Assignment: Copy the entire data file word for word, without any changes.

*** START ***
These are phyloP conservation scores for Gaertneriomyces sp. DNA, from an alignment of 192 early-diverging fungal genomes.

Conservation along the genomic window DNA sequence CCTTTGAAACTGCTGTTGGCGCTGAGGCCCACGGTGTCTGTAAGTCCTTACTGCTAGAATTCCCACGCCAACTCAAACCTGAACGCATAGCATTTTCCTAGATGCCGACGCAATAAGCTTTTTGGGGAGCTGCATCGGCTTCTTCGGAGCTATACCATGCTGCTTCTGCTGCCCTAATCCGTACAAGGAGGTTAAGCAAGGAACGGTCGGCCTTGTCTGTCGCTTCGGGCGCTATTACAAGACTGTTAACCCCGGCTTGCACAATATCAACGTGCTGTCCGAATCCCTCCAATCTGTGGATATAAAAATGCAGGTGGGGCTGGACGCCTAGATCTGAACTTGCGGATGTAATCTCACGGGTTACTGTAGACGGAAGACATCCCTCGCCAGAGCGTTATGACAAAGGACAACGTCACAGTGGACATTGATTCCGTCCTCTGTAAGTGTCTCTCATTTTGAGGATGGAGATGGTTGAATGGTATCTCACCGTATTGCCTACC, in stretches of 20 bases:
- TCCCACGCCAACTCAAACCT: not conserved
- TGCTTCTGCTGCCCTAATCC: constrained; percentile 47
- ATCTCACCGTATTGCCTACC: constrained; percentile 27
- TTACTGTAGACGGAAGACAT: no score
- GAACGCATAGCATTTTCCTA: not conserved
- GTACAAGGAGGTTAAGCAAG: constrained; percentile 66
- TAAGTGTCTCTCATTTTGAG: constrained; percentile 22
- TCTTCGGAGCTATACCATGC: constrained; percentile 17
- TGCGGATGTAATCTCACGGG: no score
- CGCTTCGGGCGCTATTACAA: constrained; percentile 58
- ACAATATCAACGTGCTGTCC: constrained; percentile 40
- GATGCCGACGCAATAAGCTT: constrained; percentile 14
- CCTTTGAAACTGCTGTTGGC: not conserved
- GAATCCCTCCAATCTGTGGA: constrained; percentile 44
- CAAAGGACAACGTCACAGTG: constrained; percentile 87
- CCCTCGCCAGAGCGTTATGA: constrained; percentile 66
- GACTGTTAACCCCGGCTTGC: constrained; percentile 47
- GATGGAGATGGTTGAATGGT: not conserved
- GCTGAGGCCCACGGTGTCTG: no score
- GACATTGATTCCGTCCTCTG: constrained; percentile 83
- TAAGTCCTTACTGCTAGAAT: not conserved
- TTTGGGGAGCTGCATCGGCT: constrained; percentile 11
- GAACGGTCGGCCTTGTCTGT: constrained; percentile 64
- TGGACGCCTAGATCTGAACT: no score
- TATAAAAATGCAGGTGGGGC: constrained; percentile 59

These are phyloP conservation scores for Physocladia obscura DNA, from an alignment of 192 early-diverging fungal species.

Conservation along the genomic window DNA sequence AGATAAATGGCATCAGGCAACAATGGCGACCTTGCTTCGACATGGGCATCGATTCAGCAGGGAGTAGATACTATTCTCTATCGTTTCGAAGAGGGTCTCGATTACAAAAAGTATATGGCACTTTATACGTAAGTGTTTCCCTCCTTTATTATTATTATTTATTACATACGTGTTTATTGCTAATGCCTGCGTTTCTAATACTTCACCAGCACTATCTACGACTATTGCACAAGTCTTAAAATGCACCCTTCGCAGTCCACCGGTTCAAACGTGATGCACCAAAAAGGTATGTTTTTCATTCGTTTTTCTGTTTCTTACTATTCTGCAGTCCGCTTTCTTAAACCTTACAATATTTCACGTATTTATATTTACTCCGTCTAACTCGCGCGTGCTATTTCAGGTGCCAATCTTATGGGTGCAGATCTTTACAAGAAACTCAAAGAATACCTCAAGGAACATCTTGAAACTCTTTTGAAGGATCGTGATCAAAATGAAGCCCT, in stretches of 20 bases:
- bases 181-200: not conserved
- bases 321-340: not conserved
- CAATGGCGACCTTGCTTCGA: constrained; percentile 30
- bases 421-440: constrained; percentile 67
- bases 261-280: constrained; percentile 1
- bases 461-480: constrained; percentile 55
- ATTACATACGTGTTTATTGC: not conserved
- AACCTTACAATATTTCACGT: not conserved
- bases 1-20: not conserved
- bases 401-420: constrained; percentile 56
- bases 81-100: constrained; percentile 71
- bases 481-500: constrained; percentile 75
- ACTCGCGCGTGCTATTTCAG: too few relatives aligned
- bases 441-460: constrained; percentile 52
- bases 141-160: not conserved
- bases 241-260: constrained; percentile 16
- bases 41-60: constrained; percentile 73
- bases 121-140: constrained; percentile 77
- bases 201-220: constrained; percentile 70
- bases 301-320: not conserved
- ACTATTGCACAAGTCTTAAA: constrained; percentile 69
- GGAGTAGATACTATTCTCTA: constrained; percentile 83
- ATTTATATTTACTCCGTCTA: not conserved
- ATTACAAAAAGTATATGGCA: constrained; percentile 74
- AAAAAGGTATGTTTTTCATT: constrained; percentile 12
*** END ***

These are phyloP conservation scores for Gaertneriomyces sp. DNA, from an alignment of 192 early-diverging fungal genomes.

Conservation along the genomic window DNA sequence CCTTTGAAACTGCTGTTGGCGCTGAGGCCCACGGTGTCTGTAAGTCCTTACTGCTAGAATTCCCACGCCAACTCAAACCTGAACGCATAGCATTTTCCTAGATGCCGACGCAATAAGCTTTTTGGGGAGCTGCATCGGCTTCTTCGGAGCTATACCATGCTGCTTCTGCTGCCCTAATCCGTACAAGGAGGTTAAGCAAGGAACGGTCGGCCTTGTCTGTCGCTTCGGGCGCTATTACAAGACTGTTAACCCCGGCTTGCACAATATCAACGTGCTGTCCGAATCCCTCCAATCTGTGGATATAAAAATGCAGGTGGGGCTGGACGCCTAGATCTGAACTTGCGGATGTAATCTCACGGGTTACTGTAGACGGAAGACATCCCTCGCCAGAGCGTTATGACAAAGGACAACGTCACAGTGGACATTGATTCCGTCCTCTGTAAGTGTCTCTCATTTTGAGGATGGAGATGGTTGAATGGTATCTCACCGTATTGCCTACC, in stretches of 20 bases:
- TCCCACGCCAACTCAAACCT: not conserved
- TGCTTCTGCTGCCCTAATCC: constrained; percentile 47
- ATCTCACCGTATTGCCTACC: constrained; percentile 27
- TTACTGTAGACGGAAGACAT: no score
- GAACGCATAGCATTTTCCTA: not conserved
- GTACAAGGAGGTTAAGCAAG: constrained; percentile 66
- TAAGTGTCTCTCATTTTGAG: constrained; percentile 22
- TCTTCGGAGCTATACCATGC: constrained; percentile 17
- TGCGGATGTAATCTCACGGG: no score
- CGCTTCGGGCGCTATTACAA: constrained; percentile 58
- ACAATATCAACGTGCTGTCC: constrained; percentile 40
- GATGCCGACGCAATAAGCTT: constrained; percentile 14
- CCTTTGAAACTGCTGTTGGC: not conserved
- GAATCCCTCCAATCTGTGGA: constrained; percentile 44
- CAAAGGACAACGTCACAGTG: constrained; percentile 87
- CCCTCGCCAGAGCGTTATGA: constrained; percentile 66
- GACTGTTAACCCCGGCTTGC: constrained; percentile 47
- GATGGAGATGGTTGAATGGT: not conserved
- GCTGAGGCCCACGGTGTCTG: no score
- GACATTGATTCCGTCCTCTG: constrained; percentile 83
- TAAGTCCTTACTGCTAGAAT: not conserved
- TTTGGGGAGCTGCATCGGCT: constrained; percentile 11
- GAACGGTCGGCCTTGTCTGT: constrained; percentile 64
- TGGACGCCTAGATCTGAACT: no score
- TATAAAAATGCAGGTGGGGC: constrained; percentile 59

These are phyloP conservation scores for Physocladia obscura DNA, from an alignment of 192 early-diverging fungal species.

Conservation along the genomic window DNA sequence AGATAAATGGCATCAGGCAACAATGGCGACCTTGCTTCGACATGGGCATCGATTCAGCAGGGAGTAGATACTATTCTCTATCGTTTCGAAGAGGGTCTCGATTACAAAAAGTATATGGCACTTTATACGTAAGTGTTTCCCTCCTTTATTATTATTATTTATTACATACGTGTTTATTGCTAATGCCTGCGTTTCTAATACTTCACCAGCACTATCTACGACTATTGCACAAGTCTTAAAATGCACCCTTCGCAGTCCACCGGTTCAAACGTGATGCACCAAAAAGGTATGTTTTTCATTCGTTTTTCTGTTTCTTACTATTCTGCAGTCCGCTTTCTTAAACCTTACAATATTTCACGTATTTATATTTACTCCGTCTAACTCGCGCGTGCTATTTCAGGTGCCAATCTTATGGGTGCAGATCTTTACAAGAAACTCAAAGAATACCTCAAGGAACATCTTGAAACTCTTTTGAAGGATCGTGATCAAAATGAAGCCCT, in stretches of 20 bases:
- bases 181-200: not conserved
- bases 321-340: not conserved
- CAATGGCGACCTTGCTTCGA: constrained; percentile 30
- bases 421-440: constrained; percentile 67
- bases 261-280: constrained; percentile 1
- bases 461-480: constrained; percentile 55
- ATTACATACGTGTTTATTGC: not conserved
- AACCTTACAATATTTCACGT: not conserved
- bases 1-20: not conserved
- bases 401-420: constrained; percentile 56
- bases 81-100: constrained; percentile 71
- bases 481-500: constrained; percentile 75
- ACTCGCGCGTGCTATTTCAG: too few relatives aligned
- bases 441-460: constrained; percentile 52
- bases 141-160: not conserved
- bases 241-260: constrained; percentile 16
- bases 41-60: constrained; percentile 73
- bases 121-140: constrained; percentile 77
- bases 201-220: constrained; percentile 70
- bases 301-320: not conserved
- ACTATTGCACAAGTCTTAAA: constrained; percentile 69
- GGAGTAGATACTATTCTCTA: constrained; percentile 83
- ATTTATATTTACTCCGTCTA: not conserved
- ATTACAAAAAGTATATGGCA: constrained; percentile 74
- AAAAAGGTATGTTTTTCATT: constrained; percentile 12